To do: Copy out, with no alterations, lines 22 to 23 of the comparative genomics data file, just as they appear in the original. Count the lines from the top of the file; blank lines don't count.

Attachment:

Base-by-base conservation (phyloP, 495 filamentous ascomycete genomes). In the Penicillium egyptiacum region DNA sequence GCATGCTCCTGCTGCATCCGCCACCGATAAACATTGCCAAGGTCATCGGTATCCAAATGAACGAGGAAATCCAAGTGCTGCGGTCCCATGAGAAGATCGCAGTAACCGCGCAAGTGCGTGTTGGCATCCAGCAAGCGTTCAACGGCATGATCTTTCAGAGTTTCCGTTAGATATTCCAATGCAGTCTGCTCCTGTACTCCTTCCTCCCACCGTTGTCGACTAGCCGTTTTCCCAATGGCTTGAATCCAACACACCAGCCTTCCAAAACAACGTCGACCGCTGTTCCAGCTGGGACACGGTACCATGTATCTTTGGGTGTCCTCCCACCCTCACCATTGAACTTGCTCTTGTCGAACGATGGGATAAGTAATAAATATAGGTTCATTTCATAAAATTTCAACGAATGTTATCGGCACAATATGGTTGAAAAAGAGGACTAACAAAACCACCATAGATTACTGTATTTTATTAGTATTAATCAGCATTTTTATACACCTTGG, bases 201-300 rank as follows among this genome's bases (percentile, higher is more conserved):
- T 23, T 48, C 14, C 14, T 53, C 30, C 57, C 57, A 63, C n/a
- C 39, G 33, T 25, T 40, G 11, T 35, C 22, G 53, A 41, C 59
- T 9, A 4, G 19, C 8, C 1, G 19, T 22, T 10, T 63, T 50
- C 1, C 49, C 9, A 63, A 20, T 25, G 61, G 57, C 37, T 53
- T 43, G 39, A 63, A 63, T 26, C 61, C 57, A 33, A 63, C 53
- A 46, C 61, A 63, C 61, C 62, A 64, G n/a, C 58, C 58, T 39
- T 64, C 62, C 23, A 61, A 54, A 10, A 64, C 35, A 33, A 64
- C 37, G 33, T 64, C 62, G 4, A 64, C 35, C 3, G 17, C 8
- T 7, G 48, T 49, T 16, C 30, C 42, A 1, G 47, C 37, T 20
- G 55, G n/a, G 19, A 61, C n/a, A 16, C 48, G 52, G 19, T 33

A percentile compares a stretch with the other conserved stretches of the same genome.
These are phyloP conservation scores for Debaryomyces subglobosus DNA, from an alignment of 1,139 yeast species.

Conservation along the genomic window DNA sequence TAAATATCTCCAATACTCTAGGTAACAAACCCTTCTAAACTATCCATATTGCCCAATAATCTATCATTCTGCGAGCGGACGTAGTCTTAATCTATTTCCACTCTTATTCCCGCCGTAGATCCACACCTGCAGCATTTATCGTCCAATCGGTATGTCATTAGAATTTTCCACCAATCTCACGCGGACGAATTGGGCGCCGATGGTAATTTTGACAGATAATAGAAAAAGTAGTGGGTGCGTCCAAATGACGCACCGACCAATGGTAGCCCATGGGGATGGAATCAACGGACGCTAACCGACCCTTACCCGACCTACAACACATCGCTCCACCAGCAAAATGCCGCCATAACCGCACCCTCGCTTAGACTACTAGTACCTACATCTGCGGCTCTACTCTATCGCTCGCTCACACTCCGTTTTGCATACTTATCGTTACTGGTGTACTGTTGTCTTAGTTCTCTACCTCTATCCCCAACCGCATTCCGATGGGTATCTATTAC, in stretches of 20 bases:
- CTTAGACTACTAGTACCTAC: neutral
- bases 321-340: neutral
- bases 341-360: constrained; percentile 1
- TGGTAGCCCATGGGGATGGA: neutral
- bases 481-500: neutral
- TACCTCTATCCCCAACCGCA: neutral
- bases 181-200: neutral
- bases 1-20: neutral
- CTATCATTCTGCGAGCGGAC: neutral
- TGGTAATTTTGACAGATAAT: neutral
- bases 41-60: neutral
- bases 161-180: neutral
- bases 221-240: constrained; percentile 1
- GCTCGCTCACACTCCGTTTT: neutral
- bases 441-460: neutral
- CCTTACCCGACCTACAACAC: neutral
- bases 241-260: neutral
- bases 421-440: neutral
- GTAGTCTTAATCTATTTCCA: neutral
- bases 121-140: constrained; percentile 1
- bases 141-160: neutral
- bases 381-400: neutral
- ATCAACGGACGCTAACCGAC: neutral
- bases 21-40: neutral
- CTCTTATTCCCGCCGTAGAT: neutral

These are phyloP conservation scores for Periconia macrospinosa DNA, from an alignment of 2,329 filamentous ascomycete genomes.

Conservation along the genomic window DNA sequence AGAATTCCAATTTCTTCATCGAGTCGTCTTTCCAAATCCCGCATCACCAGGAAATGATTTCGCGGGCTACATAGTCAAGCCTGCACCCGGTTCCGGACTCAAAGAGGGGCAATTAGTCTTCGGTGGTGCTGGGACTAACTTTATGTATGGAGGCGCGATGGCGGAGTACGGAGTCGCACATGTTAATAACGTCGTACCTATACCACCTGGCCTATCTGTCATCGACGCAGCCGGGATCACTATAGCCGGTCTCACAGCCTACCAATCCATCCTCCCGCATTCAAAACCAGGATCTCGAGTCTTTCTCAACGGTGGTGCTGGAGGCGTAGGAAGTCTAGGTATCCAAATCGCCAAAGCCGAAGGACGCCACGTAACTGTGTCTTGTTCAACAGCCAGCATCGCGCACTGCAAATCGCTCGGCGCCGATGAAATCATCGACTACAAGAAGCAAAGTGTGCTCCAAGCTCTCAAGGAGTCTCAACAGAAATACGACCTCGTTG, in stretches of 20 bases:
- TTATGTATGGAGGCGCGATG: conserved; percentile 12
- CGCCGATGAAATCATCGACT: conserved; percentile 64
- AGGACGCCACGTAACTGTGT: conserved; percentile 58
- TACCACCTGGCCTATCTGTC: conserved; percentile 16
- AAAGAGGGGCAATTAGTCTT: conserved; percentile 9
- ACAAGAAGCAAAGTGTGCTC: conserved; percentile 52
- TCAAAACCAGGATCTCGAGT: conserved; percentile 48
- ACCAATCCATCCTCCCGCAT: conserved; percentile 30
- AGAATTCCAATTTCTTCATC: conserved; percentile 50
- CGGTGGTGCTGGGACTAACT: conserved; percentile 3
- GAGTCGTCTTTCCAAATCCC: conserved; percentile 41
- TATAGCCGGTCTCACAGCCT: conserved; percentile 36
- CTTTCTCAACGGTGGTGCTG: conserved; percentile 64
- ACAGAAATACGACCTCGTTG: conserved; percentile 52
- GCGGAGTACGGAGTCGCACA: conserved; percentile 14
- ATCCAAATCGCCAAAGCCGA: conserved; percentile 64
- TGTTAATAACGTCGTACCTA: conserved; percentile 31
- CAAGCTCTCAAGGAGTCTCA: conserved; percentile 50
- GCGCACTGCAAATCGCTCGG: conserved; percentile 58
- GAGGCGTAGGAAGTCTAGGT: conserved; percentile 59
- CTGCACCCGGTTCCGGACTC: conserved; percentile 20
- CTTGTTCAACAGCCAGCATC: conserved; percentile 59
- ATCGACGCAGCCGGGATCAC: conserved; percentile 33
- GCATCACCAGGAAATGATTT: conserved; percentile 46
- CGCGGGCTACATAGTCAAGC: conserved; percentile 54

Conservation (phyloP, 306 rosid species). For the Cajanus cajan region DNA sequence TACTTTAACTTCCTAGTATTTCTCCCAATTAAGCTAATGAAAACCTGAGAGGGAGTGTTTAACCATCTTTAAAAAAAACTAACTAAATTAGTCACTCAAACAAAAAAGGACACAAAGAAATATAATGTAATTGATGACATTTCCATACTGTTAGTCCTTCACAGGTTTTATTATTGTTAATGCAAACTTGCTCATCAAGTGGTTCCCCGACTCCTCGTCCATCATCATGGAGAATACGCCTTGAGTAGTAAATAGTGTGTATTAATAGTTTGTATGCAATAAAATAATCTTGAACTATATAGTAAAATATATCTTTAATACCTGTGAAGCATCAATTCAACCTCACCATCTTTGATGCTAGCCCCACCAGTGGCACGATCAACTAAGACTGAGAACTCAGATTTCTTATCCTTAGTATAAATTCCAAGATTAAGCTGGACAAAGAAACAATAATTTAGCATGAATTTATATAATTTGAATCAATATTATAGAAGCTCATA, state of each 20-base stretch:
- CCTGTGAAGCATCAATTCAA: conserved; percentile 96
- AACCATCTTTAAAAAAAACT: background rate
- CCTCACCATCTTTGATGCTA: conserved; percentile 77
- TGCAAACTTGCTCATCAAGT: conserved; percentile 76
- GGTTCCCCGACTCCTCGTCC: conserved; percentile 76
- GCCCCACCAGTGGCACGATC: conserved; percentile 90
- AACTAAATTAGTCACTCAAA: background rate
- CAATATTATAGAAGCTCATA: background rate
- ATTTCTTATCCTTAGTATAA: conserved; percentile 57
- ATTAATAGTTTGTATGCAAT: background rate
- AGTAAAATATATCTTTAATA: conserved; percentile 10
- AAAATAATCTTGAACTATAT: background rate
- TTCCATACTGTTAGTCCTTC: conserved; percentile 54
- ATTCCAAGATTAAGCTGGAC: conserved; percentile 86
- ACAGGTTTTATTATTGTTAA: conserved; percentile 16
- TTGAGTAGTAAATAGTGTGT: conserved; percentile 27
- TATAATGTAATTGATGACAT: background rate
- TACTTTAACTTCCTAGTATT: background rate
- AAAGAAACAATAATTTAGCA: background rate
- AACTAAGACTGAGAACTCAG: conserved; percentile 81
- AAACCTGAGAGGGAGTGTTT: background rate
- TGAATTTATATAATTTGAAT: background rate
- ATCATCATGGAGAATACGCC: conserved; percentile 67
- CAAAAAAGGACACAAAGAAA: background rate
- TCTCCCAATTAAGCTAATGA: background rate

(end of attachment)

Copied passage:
- bases 1-20: neutral
- CTATCATTCTGCGAGCGGAC: neutral